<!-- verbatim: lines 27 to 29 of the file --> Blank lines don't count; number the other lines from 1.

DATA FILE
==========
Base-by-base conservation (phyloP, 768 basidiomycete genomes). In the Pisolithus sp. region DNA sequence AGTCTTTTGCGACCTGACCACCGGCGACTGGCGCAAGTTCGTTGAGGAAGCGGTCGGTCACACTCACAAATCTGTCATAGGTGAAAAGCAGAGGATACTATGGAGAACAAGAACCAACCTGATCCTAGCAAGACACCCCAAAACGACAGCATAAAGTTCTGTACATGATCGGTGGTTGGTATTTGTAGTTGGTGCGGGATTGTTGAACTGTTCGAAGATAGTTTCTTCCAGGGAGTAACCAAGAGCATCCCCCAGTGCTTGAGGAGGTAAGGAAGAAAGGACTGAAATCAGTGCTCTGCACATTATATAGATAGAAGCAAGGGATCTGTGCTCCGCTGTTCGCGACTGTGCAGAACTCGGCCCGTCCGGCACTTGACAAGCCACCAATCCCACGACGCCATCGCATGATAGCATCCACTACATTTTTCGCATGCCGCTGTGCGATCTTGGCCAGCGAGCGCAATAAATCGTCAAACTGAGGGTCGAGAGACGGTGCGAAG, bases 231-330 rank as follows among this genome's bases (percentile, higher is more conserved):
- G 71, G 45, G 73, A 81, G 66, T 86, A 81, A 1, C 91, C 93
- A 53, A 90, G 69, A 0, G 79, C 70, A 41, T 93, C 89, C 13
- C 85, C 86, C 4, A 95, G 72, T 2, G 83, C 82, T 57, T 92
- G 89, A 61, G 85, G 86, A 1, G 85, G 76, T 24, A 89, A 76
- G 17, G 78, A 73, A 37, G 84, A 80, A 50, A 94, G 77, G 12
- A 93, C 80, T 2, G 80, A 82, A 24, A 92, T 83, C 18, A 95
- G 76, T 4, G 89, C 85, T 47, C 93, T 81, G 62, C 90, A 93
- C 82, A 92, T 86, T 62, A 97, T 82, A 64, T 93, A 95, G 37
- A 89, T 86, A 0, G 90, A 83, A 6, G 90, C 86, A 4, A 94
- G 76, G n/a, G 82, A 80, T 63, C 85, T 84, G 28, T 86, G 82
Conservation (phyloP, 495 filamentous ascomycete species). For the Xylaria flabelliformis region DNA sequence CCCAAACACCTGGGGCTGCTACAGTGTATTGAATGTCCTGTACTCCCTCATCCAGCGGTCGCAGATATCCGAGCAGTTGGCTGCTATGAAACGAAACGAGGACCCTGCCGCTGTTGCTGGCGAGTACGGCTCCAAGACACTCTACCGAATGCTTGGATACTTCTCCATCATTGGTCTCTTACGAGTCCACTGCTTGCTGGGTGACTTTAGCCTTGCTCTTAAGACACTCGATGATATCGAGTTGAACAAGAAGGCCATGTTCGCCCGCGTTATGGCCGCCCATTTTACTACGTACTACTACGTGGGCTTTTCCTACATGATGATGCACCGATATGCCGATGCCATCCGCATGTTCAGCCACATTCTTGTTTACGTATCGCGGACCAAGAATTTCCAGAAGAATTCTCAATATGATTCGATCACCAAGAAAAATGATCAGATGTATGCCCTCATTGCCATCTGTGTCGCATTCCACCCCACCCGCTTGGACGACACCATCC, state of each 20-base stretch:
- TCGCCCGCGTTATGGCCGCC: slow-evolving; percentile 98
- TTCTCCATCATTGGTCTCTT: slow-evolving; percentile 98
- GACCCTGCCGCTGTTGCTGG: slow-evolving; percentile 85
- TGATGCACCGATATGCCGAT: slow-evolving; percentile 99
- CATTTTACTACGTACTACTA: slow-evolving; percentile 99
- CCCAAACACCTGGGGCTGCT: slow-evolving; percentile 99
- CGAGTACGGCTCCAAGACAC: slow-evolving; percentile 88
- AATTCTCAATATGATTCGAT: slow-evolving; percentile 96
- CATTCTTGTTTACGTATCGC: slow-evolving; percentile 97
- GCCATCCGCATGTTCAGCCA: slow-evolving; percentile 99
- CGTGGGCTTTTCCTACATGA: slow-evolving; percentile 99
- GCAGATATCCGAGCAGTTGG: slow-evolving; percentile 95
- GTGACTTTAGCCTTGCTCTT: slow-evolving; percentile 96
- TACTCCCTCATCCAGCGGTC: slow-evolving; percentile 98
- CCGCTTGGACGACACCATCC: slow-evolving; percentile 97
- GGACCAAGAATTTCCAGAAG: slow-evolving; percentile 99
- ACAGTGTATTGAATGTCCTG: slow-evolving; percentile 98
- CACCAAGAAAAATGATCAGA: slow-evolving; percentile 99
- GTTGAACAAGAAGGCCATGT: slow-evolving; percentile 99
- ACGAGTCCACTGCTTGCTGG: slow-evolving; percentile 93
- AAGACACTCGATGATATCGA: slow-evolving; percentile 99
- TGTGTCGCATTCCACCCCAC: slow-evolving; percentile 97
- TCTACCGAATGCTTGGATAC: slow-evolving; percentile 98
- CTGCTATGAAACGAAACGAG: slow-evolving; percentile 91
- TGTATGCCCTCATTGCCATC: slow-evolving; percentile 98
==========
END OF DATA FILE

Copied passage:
- CCGCTTGGACGACACCATCC: slow-evolving; percentile 97
- GGACCAAGAATTTCCAGAAG: slow-evolving; percentile 99
- ACAGTGTATTGAATGTCCTG: slow-evolving; percentile 98